In 1993 Balius initiated a co-operative type design community "open to anyone that wanted to take part". The over 60 fonts offered were created in the spirit of experimentation. (Today the community goes under the name Garcia Fonts.)

From 1996 to 2001 he co-created Typerware with Joan Calres Pérez Casasin based in the village Santa Maria de Martorelles (near Barcelona). Balius and Casasin jointly designed the whimsical Font Soup in 1997, later reworked into a German version for FontFont.

Today Balius's personal selling vehicle is the TypeRepublic, an independent foundry featuring commercially available fonts as well as a showcase for his custom work. We only had time to discuss a few of our favorites.

Elizabeth, 2005
This face, originally designed by Elizabeth Friedlander for Bauersche Giesserei foundry in 1938, is one of the few type designs by a woman before the digital age. Normally a font is identified by a designer's last name (think Gill, Caslon, Didot, etc) but this design was created in Germany during the late 1930's when a Jewish name was considered a liability. Friedlander was rejected for the more Arian friendly Elizabeth.
Commissioned by Fundicion Tipographica Neufville, Balius based his interpretation of Elizabeth upon specimens in an old Bauer type catalog (although the final digital version required extensive optical scaling).

Carmen, 2007-2008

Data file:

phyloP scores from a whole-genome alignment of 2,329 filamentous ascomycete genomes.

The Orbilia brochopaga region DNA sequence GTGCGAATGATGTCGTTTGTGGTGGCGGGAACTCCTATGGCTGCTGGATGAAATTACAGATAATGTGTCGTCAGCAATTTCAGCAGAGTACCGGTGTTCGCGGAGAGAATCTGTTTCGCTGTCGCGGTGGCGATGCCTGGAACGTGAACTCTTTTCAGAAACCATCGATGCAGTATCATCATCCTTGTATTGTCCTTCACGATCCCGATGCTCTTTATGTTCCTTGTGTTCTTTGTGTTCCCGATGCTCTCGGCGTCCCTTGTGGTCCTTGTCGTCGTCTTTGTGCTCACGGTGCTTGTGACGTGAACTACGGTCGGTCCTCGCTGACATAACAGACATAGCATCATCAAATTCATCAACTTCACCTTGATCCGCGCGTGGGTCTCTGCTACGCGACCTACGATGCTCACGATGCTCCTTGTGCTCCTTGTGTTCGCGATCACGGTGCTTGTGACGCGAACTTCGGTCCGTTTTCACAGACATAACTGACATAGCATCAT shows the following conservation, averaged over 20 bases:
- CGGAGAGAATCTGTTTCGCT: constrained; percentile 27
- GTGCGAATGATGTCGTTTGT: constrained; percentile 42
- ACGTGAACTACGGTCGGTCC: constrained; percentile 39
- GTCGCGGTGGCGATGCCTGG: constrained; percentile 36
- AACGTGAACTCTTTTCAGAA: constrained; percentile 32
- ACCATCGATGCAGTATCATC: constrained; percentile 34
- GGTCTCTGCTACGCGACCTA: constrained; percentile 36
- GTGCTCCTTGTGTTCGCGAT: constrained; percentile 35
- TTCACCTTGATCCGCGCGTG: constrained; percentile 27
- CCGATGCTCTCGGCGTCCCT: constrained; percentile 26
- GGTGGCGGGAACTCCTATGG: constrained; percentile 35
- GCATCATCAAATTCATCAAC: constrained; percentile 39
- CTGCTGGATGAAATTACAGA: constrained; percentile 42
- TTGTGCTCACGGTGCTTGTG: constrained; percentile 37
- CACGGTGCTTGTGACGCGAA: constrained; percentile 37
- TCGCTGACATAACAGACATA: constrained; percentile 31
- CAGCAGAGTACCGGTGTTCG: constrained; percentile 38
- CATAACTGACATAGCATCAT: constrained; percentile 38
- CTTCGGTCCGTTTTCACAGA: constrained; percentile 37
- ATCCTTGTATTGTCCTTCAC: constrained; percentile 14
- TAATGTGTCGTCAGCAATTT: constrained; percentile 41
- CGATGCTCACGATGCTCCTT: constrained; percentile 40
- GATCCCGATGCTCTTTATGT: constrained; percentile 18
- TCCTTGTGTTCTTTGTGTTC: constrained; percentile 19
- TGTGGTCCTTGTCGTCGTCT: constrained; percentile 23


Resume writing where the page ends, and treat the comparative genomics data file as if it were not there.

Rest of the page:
Another of Balius's fonts carries a female's first name however the design, entirely by Balius, reflects the passion and intrigue of the infamous Spanish gypsy. A 2008 commission for Prosper Merimée's Carmen (1845) the design is firmly rooted in Didot, the major type influence of the 19th century.
In 2011, the sexy retailer, Victoria's Secret, commissioned a promotion display version of Carmen. It was awarded one of the year's best typefaces in 2008 from Typographica.org and named a Top Type of 2009 by FontShop.

A Latin-Arabic Typeface: Al-Andalus (2009-2013)
A one-week course in non-Latin typography at The University of Reading inspired Balius to create a typeface design that would address communication between the Latin and Arabic languages used in his home country. To better understand the form and function of an unfamiliar language he studied Arabic calligraphy from a Syrian calligrapher based in Barcelona. Balius based his design on the calligraphic style, Naskh, the form most commonly used for printing Arabic.
Balius designed the Arabic font to combine perfectly with his existing roman face Pradell. Al Andalus includes a complete set of characters in Arabic, including all glyphs for Farsi & Urdu, as well as a complete set of ligatures and basic punctuation.

There are so many more of Balius's original and custom designs that we did not have time to discuss (check out his website). It is also possible to read his thoughts on type application in his book, Type at Work, The Use of Type in Editorial Design, published in English by BIS (Amsterdam, 2003).

Outside of type design Balius is an outdoor enthusiast – hiking and mountain biking are his favorite activities. He also travels extensively throughout the world giving workshops and lecturing at prestigious conferences. Whether on the road for fun or work he takes along sketchbooks to record his unending flow of ideas.



Read the whole article at the Design Traveller website.